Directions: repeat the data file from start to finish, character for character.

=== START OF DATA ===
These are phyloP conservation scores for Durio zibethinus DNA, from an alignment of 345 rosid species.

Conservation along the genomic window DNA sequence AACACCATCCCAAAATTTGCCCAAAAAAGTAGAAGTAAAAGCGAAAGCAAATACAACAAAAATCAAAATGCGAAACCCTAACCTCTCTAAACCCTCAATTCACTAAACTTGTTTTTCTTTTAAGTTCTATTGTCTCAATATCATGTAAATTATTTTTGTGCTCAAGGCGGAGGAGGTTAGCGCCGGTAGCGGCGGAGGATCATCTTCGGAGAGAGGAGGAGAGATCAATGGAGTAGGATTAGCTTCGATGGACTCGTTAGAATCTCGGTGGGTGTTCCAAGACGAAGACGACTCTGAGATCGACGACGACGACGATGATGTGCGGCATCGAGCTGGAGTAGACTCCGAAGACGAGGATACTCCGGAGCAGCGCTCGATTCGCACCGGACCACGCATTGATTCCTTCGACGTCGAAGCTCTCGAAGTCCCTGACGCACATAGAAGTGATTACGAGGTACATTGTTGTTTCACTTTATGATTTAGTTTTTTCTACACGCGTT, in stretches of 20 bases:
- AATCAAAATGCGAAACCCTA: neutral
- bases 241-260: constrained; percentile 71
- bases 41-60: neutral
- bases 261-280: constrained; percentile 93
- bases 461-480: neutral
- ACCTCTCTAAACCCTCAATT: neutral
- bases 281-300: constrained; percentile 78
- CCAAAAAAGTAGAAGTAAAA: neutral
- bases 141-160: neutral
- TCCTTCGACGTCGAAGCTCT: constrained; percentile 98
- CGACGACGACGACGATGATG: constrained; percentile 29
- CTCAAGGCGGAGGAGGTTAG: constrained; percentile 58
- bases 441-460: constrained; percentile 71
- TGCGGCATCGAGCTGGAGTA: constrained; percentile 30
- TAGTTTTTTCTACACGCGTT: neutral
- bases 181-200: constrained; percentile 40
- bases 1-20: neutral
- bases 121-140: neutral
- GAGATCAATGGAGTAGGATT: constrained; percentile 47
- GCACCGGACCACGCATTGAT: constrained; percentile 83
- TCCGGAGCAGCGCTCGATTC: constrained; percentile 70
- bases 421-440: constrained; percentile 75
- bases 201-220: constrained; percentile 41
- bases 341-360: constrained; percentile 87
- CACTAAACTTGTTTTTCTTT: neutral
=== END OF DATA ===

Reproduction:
These are phyloP conservation scores for Durio zibethinus DNA, from an alignment of 345 rosid species.

Conservation along the genomic window DNA sequence AACACCATCCCAAAATTTGCCCAAAAAAGTAGAAGTAAAAGCGAAAGCAAATACAACAAAAATCAAAATGCGAAACCCTAACCTCTCTAAACCCTCAATTCACTAAACTTGTTTTTCTTTTAAGTTCTATTGTCTCAATATCATGTAAATTATTTTTGTGCTCAAGGCGGAGGAGGTTAGCGCCGGTAGCGGCGGAGGATCATCTTCGGAGAGAGGAGGAGAGATCAATGGAGTAGGATTAGCTTCGATGGACTCGTTAGAATCTCGGTGGGTGTTCCAAGACGAAGACGACTCTGAGATCGACGACGACGACGATGATGTGCGGCATCGAGCTGGAGTAGACTCCGAAGACGAGGATACTCCGGAGCAGCGCTCGATTCGCACCGGACCACGCATTGATTCCTTCGACGTCGAAGCTCTCGAAGTCCCTGACGCACATAGAAGTGATTACGAGGTACATTGTTGTTTCACTTTATGATTTAGTTTTTTCTACACGCGTT, in stretches of 20 bases:
- AATCAAAATGCGAAACCCTA: neutral
- bases 241-260: constrained; percentile 71
- bases 41-60: neutral
- bases 261-280: constrained; percentile 93
- bases 461-480: neutral
- ACCTCTCTAAACCCTCAATT: neutral
- bases 281-300: constrained; percentile 78
- CCAAAAAAGTAGAAGTAAAA: neutral
- bases 141-160: neutral
- TCCTTCGACGTCGAAGCTCT: constrained; percentile 98
- CGACGACGACGACGATGATG: constrained; percentile 29
- CTCAAGGCGGAGGAGGTTAG: constrained; percentile 58
- bases 441-460: constrained; percentile 71
- TGCGGCATCGAGCTGGAGTA: constrained; percentile 30
- TAGTTTTTTCTACACGCGTT: neutral
- bases 181-200: constrained; percentile 40
- bases 1-20: neutral
- bases 121-140: neutral
- GAGATCAATGGAGTAGGATT: constrained; percentile 47
- GCACCGGACCACGCATTGAT: constrained; percentile 83
- TCCGGAGCAGCGCTCGATTC: constrained; percentile 70
- bases 421-440: constrained; percentile 75
- bases 201-220: constrained; percentile 41
- bases 341-360: constrained; percentile 87
- CACTAAACTTGTTTTTCTTT: neutral